Hospital Fortress Built to Deter Winter Surge in Patient Volume

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BIRMINGHAM, AL – In an effort to withstand the imminent increase in patient volumes with the coming of winter, Birmingham Medical Center (BMC) administrators have unveiled a new state-of-the-art hospital fortress to withstand patient advances and create a much-needed extra line of defense to protect their overwhelmed and understaffed medical providers.

11817867_mProviders at Birmingham Hospital Fortress (BHF) are ecstatic and battle-ready.

Administrators got this right and for once morale has been lifted,” said thoracic surgeon and Tower 2 night watch Alan Waters.  “Bring on winter!  OORAH!!!!!”

“WE WILL BE VICTORIOUS!!!!” screamed charge nurse Emma Johnston, as she took position behind a 24-pounder howitzer at the ready.  “On my mark…”

Winters for the past two decades have left providers at Birmingham Medical Center bloodied, battered, wounded, and traumatized by the legions of patients and families and their postprandial, noncompliant, or psychogenic complaints.  Last winter, Birmingham Medical Center suffered the worst defeat in its history at the Battle of Benzos & Narcs where over 500 medical providers were found burned out, washed up, and maimed.

BMC providers and administrators decided that enough was enough; this winter things were going to change and it started with a stronger defensive position.

“Building a fortress was the next logical step,” explained CEO Monica Gresham of the Rounds Table.  “Can you think of anything else?  I can’t.”

Construction on Birmingham Hospital Fortress began in the early summer and was completed just after Thanksgiving.  The hospital was erected on the tallest hill in the countryside to increase visibility against the threat of ambulance advances.  Using the blueprint of a medieval castle as a guide, administrators created a central hospital keep that house all hospital personnel, which is then surrounded by a four-story-tall inner wall with guard towers, a 20-foot-thick outer wall, and finally a large 100-foot-wide moat containing man-eating alligators and sharks.  Access to the fortress is through a sterile drawbridge, operated and guarded by a rotating cavalry of interns and medical students.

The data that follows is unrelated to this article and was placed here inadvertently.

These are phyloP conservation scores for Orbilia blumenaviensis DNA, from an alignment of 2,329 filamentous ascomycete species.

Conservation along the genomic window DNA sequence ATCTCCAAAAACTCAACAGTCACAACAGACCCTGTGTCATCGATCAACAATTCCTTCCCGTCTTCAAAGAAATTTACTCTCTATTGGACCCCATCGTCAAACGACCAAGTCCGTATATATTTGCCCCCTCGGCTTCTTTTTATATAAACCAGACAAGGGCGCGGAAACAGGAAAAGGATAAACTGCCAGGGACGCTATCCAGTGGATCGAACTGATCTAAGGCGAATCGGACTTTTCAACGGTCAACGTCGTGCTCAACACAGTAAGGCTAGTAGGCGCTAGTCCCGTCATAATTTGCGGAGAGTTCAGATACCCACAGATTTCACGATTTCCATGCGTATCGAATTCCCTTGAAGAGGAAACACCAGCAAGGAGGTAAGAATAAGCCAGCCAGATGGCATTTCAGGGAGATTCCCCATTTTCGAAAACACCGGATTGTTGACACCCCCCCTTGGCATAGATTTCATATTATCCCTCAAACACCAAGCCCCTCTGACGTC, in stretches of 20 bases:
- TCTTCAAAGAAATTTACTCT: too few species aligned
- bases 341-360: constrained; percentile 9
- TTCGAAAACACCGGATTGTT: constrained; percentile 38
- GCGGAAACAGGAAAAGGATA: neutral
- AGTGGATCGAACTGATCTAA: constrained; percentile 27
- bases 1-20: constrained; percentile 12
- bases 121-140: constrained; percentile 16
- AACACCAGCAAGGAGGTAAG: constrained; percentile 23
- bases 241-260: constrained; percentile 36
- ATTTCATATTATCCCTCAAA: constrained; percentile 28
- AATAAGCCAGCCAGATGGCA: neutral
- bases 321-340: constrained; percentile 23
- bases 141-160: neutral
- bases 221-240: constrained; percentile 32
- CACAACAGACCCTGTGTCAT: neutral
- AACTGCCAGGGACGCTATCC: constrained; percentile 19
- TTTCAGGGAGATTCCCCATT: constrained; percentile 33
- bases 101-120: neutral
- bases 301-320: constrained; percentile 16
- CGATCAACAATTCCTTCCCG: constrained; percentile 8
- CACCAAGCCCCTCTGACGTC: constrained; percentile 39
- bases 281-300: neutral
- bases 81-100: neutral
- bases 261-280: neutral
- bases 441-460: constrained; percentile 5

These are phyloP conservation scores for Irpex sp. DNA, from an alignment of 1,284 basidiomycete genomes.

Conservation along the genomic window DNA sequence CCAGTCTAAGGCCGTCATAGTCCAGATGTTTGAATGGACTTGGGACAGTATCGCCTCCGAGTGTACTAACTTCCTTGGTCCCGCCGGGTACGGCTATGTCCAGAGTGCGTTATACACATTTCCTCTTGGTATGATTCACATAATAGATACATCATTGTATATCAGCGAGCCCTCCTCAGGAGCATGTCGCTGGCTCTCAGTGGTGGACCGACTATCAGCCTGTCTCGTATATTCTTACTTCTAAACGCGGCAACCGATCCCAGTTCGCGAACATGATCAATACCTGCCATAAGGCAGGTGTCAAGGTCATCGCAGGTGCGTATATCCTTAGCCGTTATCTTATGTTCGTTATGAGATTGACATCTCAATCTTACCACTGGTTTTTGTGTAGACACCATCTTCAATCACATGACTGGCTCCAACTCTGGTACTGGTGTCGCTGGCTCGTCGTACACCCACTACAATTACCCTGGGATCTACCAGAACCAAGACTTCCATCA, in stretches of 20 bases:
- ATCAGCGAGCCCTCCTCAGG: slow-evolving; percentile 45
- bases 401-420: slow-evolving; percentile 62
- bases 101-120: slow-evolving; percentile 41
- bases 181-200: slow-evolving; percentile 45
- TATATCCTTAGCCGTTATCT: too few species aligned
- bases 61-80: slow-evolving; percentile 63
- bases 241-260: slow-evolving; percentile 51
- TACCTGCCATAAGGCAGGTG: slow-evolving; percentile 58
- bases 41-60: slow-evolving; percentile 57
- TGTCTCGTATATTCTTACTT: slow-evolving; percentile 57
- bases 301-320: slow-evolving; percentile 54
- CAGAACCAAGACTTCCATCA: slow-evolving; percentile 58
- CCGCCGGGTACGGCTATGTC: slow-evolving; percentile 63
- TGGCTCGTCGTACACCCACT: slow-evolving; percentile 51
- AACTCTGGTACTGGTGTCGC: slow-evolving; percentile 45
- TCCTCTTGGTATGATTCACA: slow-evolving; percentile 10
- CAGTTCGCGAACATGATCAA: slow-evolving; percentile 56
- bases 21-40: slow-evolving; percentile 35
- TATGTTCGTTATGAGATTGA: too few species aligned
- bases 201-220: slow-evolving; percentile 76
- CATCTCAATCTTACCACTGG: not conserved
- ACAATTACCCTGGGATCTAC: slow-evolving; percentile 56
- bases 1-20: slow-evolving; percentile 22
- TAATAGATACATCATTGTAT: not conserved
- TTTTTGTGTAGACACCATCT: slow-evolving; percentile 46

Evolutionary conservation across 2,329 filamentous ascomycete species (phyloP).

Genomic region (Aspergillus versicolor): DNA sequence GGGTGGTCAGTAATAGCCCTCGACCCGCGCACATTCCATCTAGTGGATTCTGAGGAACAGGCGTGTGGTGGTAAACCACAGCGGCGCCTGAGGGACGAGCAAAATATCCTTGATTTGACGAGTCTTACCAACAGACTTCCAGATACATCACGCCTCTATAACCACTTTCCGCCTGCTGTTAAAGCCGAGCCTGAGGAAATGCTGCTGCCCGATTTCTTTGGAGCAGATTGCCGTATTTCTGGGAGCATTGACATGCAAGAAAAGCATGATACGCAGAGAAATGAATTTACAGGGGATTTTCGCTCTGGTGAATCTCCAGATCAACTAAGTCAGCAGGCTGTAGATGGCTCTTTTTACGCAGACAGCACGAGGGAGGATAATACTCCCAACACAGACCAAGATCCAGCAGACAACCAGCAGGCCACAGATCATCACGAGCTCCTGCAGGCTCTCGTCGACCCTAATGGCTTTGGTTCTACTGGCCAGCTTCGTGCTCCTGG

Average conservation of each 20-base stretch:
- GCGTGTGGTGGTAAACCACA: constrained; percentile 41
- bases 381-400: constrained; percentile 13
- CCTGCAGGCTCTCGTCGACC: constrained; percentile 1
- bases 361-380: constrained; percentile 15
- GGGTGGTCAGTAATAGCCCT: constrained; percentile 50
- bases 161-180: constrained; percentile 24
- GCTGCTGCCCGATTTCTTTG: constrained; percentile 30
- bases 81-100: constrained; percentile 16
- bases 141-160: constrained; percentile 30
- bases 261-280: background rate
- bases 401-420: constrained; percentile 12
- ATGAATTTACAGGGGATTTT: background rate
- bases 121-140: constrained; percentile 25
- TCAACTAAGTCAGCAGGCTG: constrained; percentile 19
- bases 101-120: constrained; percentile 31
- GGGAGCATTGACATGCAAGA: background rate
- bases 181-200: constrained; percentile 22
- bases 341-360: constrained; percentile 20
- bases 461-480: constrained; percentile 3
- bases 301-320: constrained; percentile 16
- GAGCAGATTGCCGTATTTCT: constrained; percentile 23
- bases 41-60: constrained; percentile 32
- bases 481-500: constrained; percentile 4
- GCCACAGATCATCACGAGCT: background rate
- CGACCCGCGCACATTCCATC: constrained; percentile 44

Though the fortress is medieval in design, it is modern in warfare.  Unmanned drones and F-22s provide reconnaissance on outside hospital (OSH) transfers.  The outside perimeter of the moat is lined with landmines and heavy artillery.  Each of the four guard towers is armed with surface-to-air missiles (SAMs) in the event of incoming life flights.  All hospital personnel have been provided with cutting-edge camouflage scrubs, personal protective equipment, and Kevlar white coats.  All hospital personnel have undergone weeks to months of extensive training in offensive maneuvers (discharges), defensive tactics (diversion), and hand-to-hand combat (hand-to-hand combat).

“Patients can sneak up on you whenever and wherever, so you always have to be sharp, always on guard,” whispered Tower 4 dermatologist and sniper Samantha McFadden.  “They are masters of disguise.  They can masquerade as chest pain, abdominal pain, bleeding, wheezing, rashes, placement… they are very clever.  And they are very, very persistent.”

The hospital’s crown jewel and most treasured resource is under lock-and-key: Dilaudid is under safe-keeping, hidden amidst a complex series of underground mazes within the fortress and guarded by several dozen of the medical staff’s most lethal pharmacists and members of the OB-GYN Secret Cervix team.

Though all is quiet on the western medicine front, medical personnel and soldiers of the new Birmingham Hospital Fortress are ready to achieve their two primary objectives of Winter 2014-2015: zero casualties and zero admissions.

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